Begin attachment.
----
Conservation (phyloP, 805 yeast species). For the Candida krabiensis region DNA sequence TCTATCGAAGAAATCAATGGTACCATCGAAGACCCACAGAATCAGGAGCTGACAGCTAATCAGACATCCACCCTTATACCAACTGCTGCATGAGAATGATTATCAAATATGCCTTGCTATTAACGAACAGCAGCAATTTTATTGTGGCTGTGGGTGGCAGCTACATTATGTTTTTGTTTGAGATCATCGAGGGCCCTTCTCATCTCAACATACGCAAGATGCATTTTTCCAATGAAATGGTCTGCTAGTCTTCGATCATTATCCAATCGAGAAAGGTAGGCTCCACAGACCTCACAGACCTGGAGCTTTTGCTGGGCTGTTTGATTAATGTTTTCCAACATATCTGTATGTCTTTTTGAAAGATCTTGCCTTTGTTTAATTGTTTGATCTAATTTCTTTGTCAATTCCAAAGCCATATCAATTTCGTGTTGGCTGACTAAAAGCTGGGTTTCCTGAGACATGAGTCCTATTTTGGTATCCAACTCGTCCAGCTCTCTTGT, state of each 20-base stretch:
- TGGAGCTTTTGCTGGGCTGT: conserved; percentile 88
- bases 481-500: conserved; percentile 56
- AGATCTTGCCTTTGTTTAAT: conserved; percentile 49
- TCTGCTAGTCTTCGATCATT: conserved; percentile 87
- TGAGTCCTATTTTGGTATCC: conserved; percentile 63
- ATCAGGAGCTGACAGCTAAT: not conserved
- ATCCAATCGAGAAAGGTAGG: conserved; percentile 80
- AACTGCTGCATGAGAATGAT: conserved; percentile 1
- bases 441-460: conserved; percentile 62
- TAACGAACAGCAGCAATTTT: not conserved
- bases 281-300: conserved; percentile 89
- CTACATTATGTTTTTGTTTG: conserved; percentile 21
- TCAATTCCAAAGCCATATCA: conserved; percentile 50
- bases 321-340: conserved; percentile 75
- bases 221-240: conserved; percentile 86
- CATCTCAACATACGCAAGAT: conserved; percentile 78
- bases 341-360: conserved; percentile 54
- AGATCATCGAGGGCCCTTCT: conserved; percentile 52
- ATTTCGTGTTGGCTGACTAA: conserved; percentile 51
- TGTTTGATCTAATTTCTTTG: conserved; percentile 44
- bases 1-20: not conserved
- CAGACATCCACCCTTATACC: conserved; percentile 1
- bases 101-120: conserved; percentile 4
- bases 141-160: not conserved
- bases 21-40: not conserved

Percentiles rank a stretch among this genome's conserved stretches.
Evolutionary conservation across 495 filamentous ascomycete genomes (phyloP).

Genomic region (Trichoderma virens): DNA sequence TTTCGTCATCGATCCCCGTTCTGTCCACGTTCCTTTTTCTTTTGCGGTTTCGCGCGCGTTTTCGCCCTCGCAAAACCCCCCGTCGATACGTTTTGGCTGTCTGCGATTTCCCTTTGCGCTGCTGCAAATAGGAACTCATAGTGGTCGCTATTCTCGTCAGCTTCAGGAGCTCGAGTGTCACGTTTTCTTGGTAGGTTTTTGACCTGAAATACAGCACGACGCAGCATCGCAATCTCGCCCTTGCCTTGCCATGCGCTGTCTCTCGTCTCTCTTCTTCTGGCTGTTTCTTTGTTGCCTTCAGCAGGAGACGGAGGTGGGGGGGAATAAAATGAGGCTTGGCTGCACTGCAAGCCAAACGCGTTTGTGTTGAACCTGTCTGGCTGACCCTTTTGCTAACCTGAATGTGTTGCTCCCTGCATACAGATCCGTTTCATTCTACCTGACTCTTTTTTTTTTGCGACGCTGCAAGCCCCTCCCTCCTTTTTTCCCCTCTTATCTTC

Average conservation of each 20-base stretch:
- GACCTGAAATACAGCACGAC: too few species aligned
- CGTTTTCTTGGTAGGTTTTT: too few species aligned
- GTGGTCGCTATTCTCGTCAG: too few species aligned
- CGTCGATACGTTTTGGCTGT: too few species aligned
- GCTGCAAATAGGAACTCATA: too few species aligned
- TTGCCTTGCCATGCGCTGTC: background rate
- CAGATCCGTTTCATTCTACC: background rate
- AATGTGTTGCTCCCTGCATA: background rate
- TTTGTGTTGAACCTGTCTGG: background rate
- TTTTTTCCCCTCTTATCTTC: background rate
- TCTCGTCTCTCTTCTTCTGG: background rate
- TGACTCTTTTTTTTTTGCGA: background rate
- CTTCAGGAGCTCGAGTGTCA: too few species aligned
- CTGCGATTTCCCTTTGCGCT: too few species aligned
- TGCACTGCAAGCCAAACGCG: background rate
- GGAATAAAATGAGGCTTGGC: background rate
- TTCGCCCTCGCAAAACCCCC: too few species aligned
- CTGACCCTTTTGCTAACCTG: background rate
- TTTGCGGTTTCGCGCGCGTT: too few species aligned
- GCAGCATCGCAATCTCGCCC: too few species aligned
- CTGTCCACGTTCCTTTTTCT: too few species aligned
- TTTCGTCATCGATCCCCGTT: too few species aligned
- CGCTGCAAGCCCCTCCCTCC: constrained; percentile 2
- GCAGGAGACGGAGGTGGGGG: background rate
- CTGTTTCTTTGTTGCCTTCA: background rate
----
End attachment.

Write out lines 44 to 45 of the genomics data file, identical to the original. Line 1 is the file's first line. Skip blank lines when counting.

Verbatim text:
- CTGCGATTTCCCTTTGCGCT: too few species aligned
- TGCACTGCAAGCCAAACGCG: background rate